The other DPCM coder, which implements a conventional interframe coding algorithm, has a predictor loop containing a picture memory 11, whose output provides a prediction value h3, which was derived from the corresponding element of the preceding picture frame and which serves as the first input of the DPCM processor element PE0. (The second input of this element remains unwired, as is indicated by the "0" signal.)
The sample values reconstructed by the two processor elements DPCM-PE0 and DPCM-PE1, x0 ' and x1 ', are temporarily stored in buffers 5 and 6 in the same manner as were the coded sample values u0 and u1, and at the end of a block of sample values, a selector switch S1 transfers the appropriate reconstructed (decoded) sample value (either x0 ' or x1 ') as reconstructed sample values x' both into the line memory 10 of the second predictor loop of the intraframe processing element PE1 and into the picture memory 11 of the predictor loop of the interframe coder. Which decoded output is selected (either x0 ' or x1 ') for feeding into the two predictor loops depends on which of the coders was found to be better suited for the block then being output and switch S1 is thus controlled by the predictor controller 3 in exactly the same manner as is switch S1 '.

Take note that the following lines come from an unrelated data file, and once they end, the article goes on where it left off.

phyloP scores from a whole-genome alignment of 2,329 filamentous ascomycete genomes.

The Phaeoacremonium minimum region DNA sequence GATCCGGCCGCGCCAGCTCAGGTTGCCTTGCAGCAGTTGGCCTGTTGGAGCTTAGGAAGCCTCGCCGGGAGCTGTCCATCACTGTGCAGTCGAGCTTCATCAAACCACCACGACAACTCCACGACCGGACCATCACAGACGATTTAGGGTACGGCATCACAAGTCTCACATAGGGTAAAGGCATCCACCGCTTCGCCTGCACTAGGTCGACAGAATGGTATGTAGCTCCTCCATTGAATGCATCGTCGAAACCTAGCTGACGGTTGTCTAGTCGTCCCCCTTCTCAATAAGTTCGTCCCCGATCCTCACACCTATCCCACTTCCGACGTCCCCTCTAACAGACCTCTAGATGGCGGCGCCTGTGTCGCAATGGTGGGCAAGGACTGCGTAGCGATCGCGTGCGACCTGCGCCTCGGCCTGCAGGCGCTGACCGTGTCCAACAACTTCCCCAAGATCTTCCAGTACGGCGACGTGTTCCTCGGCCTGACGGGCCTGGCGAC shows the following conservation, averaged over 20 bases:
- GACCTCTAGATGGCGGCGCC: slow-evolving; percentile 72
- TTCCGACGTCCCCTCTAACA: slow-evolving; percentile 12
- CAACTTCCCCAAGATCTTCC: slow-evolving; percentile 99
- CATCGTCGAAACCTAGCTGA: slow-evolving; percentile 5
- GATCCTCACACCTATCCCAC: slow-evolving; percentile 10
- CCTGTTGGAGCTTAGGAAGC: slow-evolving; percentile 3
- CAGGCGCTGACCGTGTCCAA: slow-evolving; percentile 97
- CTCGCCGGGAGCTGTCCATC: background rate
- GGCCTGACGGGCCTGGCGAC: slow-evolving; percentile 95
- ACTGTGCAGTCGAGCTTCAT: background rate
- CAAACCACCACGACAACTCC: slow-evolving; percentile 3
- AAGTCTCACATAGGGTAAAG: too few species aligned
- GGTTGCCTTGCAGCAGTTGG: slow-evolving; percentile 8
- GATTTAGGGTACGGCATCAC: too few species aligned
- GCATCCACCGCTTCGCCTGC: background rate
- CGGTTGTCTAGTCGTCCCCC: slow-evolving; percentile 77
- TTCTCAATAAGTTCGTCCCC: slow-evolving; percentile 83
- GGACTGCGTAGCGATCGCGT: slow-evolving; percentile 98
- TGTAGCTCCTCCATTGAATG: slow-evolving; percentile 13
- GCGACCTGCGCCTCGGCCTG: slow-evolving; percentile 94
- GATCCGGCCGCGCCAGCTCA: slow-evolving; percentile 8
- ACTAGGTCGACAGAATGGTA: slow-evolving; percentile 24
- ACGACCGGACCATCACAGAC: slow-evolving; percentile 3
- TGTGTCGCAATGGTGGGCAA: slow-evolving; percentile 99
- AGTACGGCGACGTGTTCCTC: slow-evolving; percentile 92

If after the last sample value in a block of sample values has been processed by both processor elements, it is decided that the interframe coder DPCM-PE2 was better suited for this block, the predictor controller 3 sets an additional selector switch S2 to switch position B while the first sample value of the following block is being processed. Normally, this switch S2 is in switch position A, so that the sample values x1 ' reconstructed by intraframe processor element DPCM-PE1 are fed into the first predictor loop of the intraframe coder; however, in position B, the reconstructed sample value x0 ' appearing at the output of interframe coder DPCM-PE0 is fed into the predictor loop of the intraframe coder processing element DPCM-PE1 instead of the reconstructed value x1 ' appearing at the output of the intraframe coder DPCM-PE1. Prior to transmission, a conventional encoder (not shown) further encodes the coded sample values u, which are fixed-length-coded in DPCM-PE1 or DPCM-PE0, into compressed code words of variable length. Switch S2 ensures that, for deriving h1 during the coding of the first sample value of each succeeding block, the predictor loop for the intraframe DPCM coder actually uses the same reconstructed sample value as is actually encoded and transmitted to the receiver. To determine the more favorable coder, the coded sample values u1 and u0 are entered in parallel into predictor controller 3. Predictor controller 3 may then determine for each sample value of a block the number of bits necessary for the conversion into variable-length code words and to that end it includes an accumulator which accumulates the code-word lengths over a block separately for each of the coders, and a comparator which compares the results at the end of a block and thus decides in favor of one coder or the other. Obviously, other methods can be used for determining the more favorable coder.